And then, there it was. Was that the same hole in the hedge from which I had come? It seemed lower down in the hedge. The shape might also have been slightly different. The hole was pristine with no sign of leaves or blossoms knocked loose by size four shoes. As I continued to study the hole, my eyes played a trick on me, and the passage began to close up. Or was it really changing? I decided not to take the chance and dove into the hole with all of my might and adrenaline. I fell out the other side and as I rolled over on the ground my eyes went up and locked squarely with the eyes of my father. I jumped up with a start and gave him a nod that might have seemed more like a salute. Dad, looking puzzled, asked me what I had been doing rolling around in the grass and why there was sand in my hair. I stuttered and stammered and got something out about the hole in the edge. “Wow, Dad, did you see that hole in the hedge? Where do you think it came from? What could have made a hole this big? A racoon, a possum?” Dad began frantically looking for a hole in the hedge. He gruffly asked me what I meant and where the hole was, but neither of us could find anything resembling a hole in his pristine hedge. It still looked as good as it ever did in early summer. The honeybees continued to buzz and go about their business. The sun still shone, and the apocalypse had not descended upon our corner of the world. After a little more probing I decided to consider myself fortunate and simply said, “Oh, I guess I was wrong. There’s no hole after all.”
At just that moment, Mom called out to say that lunch was ready and Dad told me to run and wash up. I ran in, brushed the dirt and dust out of my hair and clothes and washed my hands and face. I was pretty quiet through lunch. Mom and Dad mostly talked about the gardening they would continue to do on this pleasant Saturday afternoon. When they asked what I had been up to this morning I replied with an evasive, “Oh, nothing.” Pretty much what I would have said anyway, but this time I really didn’t want to tell them that I had been eyeing up pieces of polished stainless steel in a strange machine shop on the other side of our hedge (if indeed that is what I had been doing – my mind was already questioning my own interpretation of events). I was pretty sure that saying anything about the world on the other side of the hedge would lead to embarrassing questions and a lecture about telling the truth. Dad suggested I find something productive to do with my afternoon and hinted at mowing the dandelions. I told him I was sure I could find something to do with my time and ran off to grab my bike. Dad started to object but Mom intervened with a “let him be a boy” look as I made a hasty exit.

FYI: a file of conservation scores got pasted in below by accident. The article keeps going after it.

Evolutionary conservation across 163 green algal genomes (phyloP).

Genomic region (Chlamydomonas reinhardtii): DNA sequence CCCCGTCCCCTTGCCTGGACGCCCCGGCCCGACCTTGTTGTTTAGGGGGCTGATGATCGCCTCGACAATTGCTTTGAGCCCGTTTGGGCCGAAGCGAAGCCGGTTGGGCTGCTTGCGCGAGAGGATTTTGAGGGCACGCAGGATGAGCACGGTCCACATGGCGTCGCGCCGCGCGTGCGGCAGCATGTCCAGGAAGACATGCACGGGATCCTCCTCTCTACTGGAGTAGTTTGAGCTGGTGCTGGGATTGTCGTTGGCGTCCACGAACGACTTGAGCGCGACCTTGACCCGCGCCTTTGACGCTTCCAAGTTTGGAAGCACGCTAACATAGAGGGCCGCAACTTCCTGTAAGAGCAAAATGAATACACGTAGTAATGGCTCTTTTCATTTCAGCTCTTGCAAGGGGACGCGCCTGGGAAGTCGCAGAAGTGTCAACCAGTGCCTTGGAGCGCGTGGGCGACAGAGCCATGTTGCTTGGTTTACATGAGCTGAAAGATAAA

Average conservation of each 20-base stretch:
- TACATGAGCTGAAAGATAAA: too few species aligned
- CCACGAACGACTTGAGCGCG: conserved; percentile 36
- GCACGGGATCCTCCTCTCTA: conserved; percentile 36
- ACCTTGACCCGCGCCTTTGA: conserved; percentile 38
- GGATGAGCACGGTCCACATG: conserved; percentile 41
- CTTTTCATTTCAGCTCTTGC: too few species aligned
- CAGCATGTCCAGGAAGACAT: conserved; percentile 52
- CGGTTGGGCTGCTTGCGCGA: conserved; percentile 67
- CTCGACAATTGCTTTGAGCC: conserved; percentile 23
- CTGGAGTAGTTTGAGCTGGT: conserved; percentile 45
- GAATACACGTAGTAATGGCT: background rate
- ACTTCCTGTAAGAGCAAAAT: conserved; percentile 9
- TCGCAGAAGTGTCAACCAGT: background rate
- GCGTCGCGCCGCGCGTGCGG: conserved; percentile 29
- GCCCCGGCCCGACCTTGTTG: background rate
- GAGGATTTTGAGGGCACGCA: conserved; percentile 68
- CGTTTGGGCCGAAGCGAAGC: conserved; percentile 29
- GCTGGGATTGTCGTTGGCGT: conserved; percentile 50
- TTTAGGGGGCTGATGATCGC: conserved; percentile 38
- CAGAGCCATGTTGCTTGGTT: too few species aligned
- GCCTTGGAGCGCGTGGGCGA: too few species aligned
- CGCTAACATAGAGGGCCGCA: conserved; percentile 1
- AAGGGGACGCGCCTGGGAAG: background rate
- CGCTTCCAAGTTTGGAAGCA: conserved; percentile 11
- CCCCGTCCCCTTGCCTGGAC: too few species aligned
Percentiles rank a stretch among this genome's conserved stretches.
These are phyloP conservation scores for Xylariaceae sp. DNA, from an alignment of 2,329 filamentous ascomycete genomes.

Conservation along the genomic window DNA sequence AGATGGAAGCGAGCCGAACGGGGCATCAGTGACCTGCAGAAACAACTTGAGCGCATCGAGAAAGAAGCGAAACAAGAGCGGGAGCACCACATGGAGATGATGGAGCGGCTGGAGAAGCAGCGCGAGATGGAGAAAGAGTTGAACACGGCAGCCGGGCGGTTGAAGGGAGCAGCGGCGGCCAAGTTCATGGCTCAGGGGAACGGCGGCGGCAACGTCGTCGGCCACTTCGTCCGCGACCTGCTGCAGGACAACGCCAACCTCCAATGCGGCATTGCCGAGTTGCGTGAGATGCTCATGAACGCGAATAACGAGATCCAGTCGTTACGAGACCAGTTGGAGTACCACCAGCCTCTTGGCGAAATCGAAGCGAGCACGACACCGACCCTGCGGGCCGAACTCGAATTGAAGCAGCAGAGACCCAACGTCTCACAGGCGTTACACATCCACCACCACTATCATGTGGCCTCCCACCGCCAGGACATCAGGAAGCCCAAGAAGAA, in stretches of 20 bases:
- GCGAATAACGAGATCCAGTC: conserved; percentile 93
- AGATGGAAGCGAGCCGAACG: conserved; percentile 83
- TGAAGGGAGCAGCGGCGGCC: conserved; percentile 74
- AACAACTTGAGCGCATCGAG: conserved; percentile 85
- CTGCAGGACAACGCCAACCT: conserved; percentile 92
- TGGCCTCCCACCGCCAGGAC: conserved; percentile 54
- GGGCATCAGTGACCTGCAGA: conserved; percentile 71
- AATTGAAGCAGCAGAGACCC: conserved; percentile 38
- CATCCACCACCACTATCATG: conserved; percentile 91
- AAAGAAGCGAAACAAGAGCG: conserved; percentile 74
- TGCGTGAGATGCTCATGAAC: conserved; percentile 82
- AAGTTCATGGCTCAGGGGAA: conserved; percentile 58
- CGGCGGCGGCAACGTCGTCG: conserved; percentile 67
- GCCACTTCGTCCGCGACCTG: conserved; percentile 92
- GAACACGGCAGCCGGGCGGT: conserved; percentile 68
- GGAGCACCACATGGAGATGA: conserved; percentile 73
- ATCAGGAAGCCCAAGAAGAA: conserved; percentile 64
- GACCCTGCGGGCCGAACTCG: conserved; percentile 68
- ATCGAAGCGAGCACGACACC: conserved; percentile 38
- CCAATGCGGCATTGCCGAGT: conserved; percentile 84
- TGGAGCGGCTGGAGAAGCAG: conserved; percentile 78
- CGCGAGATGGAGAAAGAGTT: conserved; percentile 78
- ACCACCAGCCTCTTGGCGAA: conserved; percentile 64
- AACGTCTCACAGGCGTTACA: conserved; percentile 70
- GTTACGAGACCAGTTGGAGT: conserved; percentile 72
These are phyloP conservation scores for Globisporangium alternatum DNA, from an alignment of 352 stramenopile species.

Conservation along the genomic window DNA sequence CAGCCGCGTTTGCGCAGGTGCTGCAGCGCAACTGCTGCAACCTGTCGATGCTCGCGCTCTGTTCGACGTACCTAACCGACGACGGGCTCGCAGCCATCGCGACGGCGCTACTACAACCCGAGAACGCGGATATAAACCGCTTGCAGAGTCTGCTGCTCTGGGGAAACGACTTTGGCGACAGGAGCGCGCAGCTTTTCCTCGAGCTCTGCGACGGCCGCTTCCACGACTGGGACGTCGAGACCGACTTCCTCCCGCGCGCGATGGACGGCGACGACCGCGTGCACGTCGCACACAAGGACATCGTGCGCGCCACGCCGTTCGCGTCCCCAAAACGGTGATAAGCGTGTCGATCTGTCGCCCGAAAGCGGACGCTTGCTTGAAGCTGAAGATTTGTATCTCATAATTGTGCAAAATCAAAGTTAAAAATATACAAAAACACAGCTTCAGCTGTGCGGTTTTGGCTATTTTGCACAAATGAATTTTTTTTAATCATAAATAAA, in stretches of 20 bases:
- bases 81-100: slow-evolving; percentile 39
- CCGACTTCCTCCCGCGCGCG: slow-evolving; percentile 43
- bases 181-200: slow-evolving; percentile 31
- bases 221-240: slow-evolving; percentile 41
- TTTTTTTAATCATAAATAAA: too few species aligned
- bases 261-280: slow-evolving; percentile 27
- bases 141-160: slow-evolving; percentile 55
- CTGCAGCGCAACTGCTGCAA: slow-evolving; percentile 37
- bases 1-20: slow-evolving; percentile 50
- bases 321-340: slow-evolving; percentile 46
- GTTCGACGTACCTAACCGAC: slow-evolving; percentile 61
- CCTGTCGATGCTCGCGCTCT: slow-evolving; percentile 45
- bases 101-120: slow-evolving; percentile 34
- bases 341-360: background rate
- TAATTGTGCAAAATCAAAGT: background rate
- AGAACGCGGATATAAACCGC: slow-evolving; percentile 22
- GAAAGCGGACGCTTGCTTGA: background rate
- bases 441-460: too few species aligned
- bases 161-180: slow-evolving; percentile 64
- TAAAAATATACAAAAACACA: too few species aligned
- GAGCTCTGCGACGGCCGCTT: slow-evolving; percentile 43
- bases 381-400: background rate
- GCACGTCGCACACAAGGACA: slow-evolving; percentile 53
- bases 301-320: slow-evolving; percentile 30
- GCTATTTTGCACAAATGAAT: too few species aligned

That afternoon, I went for a long bike ride with my thoughts scrambled by what I had seen on the other side of the hedge. I wondered if I had imagined it. After all, I was pretty good at pretending my bike was a spaceship and that I was the first astronaut to visit a distant planet. My invention of the Spiral Descent Orbit was famous throughout the solar system. Maybe I was just making things up like that. I felt a mixture of curiosity and foreboding, but just now I had the sense that people were talking about me in angry voices. I couldn’t imagine how I could be aware of any such thing, but there it was inside my brain. For some time, I was lost in my thoughts and unaware of how far I rode my bike. By the time I turned back I had just enough time to race back for supper. It was another rather quiet meal and I wondered if Mom and Dad had been arguing. I thought I noticed a redness to Mom’s eyes. Had she been crying? That never happened. Mom had probably single-handedly brought back the great philosophy of stoicism. She was not one to cry over even the greatest disappointments of life. The evening was also quiet, and I read a book in my room until it was time for bed. Did I imagine it or did Mom give me a tighter hug at bedtime?